Introduction

Due to an obsession with Taylor Swift and then The Carpenters I decided I needed to have a Carpenters’ CD with the full Burt Bacharach medley they performed in the early 1970s. So I went to Amazon and found that it was only on a Japanese Carpenters’ Anthology CD which would set me back $US150 from the US or $65 for a “very good” second hand edition from Japan. The last time I got a “very good” second hand Elvis book from Amazon it had some pages missing but I decided to give the Japanese CD a go. When I put the order in I was told it would arrive sometime between October 2 to November 4. Immediately I received an email from Japan to say it had shipped then two weeks later it arrived in a huge box. After cutting through all the cardboard and bubble wrap there was a pristine version of The Carpenters Anthology still in its factory wrapping with handwritten note from a Mr Kinoshita from Kyoto in Japan saying amongst other things that a new version had been substituted…I was starting to wonder whether a “very good” second hand version of something from Japan meant it was purchased by someone but never opened. Needless to say I was very impressed and the Burt Bacharach medley was as good as I had hoped.

Anyway investment markets are rarely pristine. In fact the well-known advocate of value investing, Benjamin Graham, coined the term “Mr Market” (in 1949) as a metaphor to explain the share market. Sometimes Mr Market sets sensible share prices based on economic and business developments. At other times he is emotionally unstable, swinging from euphoria to pessimism. But not only is Mr Market highly unstable, he is also highly seductive – sucking investors (and forecasters) in during the good times with dreams of riches and spitting them out during the bad times when all hope seems lost.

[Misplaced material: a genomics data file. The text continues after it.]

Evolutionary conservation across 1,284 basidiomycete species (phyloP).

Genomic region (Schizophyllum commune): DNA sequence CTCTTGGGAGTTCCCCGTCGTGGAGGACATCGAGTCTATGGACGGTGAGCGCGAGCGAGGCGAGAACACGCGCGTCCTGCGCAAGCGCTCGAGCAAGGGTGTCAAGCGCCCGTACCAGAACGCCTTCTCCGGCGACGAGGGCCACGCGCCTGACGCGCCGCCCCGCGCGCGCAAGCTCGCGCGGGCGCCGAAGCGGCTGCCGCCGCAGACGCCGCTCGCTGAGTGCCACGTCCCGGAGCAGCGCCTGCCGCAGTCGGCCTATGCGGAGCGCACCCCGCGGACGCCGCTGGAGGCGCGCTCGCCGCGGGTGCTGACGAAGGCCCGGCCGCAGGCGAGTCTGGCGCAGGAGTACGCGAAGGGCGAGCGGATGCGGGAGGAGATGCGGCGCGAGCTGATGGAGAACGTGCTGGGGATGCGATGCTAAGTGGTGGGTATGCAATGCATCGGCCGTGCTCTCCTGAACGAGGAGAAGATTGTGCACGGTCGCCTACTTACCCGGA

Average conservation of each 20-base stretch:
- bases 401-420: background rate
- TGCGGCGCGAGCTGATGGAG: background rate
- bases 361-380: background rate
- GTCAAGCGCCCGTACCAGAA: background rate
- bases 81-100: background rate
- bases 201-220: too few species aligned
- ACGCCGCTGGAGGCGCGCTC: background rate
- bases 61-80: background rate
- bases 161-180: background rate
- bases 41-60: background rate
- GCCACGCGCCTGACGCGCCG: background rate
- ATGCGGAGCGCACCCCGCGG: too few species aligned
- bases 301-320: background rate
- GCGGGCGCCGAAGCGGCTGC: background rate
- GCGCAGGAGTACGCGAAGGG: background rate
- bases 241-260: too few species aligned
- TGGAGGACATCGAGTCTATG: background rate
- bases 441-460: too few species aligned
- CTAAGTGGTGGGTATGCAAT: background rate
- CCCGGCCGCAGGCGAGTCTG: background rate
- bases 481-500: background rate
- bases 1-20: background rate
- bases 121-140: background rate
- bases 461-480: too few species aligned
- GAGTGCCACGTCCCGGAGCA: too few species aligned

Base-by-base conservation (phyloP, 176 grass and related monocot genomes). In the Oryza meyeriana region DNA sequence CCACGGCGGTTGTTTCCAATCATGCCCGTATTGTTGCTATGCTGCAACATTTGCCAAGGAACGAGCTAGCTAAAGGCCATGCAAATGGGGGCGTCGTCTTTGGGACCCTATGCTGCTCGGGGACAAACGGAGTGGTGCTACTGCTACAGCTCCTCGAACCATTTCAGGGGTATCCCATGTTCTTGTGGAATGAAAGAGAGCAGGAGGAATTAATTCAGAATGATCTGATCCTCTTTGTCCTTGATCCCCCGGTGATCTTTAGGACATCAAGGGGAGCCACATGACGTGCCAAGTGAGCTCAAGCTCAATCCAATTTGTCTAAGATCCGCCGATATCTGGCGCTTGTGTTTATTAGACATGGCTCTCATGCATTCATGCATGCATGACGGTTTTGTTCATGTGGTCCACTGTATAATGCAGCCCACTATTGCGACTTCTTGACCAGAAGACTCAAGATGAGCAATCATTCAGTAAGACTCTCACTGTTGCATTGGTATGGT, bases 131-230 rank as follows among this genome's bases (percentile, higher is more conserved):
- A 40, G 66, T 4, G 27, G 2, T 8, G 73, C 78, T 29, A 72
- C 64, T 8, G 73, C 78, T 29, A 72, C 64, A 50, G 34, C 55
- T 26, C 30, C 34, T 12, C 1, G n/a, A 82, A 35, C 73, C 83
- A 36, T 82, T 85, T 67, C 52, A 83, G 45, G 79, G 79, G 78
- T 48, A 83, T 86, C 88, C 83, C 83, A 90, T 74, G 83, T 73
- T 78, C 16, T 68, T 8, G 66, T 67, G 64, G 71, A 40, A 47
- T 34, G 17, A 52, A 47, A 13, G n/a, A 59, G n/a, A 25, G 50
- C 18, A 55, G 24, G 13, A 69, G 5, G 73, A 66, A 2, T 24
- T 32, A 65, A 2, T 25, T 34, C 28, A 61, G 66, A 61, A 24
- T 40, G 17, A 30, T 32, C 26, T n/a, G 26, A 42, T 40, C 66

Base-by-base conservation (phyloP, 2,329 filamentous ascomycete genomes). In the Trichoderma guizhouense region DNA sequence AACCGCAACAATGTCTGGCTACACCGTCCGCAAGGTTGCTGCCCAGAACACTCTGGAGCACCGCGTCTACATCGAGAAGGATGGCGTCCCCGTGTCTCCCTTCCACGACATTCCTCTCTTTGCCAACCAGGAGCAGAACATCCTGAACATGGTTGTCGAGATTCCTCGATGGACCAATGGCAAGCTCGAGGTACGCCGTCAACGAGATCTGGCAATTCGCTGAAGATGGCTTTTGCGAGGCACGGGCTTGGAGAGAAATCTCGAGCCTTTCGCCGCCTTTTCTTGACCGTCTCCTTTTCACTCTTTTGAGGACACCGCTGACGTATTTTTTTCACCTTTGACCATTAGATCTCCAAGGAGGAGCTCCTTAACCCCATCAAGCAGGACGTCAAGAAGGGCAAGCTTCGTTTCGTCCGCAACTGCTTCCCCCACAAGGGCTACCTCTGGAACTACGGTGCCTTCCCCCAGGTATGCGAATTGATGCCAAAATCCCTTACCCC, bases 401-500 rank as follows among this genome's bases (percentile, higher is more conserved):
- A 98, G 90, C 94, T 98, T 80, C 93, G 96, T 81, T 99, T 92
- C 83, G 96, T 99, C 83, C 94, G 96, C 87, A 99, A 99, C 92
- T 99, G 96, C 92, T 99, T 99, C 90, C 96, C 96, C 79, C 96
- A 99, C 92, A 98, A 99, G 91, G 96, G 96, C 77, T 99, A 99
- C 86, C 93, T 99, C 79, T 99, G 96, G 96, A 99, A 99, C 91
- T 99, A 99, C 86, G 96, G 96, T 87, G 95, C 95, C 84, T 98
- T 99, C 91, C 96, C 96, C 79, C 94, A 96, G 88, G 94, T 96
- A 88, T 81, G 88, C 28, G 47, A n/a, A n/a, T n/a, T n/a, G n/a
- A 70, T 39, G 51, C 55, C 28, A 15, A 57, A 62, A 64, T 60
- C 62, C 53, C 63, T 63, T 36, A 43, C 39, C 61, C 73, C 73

So during periods when Mr Market is highly unstable – like the weakness and volatility in investment markets we have seen recently in shares – it is useful for investors to keep in mind a list of critical things that are essential for success in investing in order to avoid being seduced by Mr Market.

Obviously when it comes to investing there is much to debate regarding the key things to bear in mind. And I could add lots of other points as well, but here is a list of the nine considerations I find most useful. I hope it is of value to you too.

Source: Global Financial Data, AMP Capital

About the Author

Dr Shane Oliver, Head of Investment Strategy and Economics and Chief Economist at AMP Capital is responsible for AMP Capital's diversified investment funds. He also provides economic forecasts and analysis of key variables and issues affecting, or likely to affect, all asset markets.

Important note: While every care has been taken in the preparation of this article, AMP Capital Investors Limited (ABN 59 001 777 591, AFSL 232497) and AMP Capital Funds Management Limited (ABN 15 159 557 721, AFSL 426455) makes no representations or warranties as to the accuracy or completeness of any statement in it including, without limitation, any forecasts. Past performance is not a reliable indicator of future performance. This article has been prepared for the purpose of providing general information, without taking account of any particular investor’s objectives, financial situation or needs. An investor should, before making any investment decisions, consider the appropriateness of the information in this article, and seek professional advice, having regard to the investor’s objectives, financial situation and needs. This article is solely for the use of the party to whom it is provided.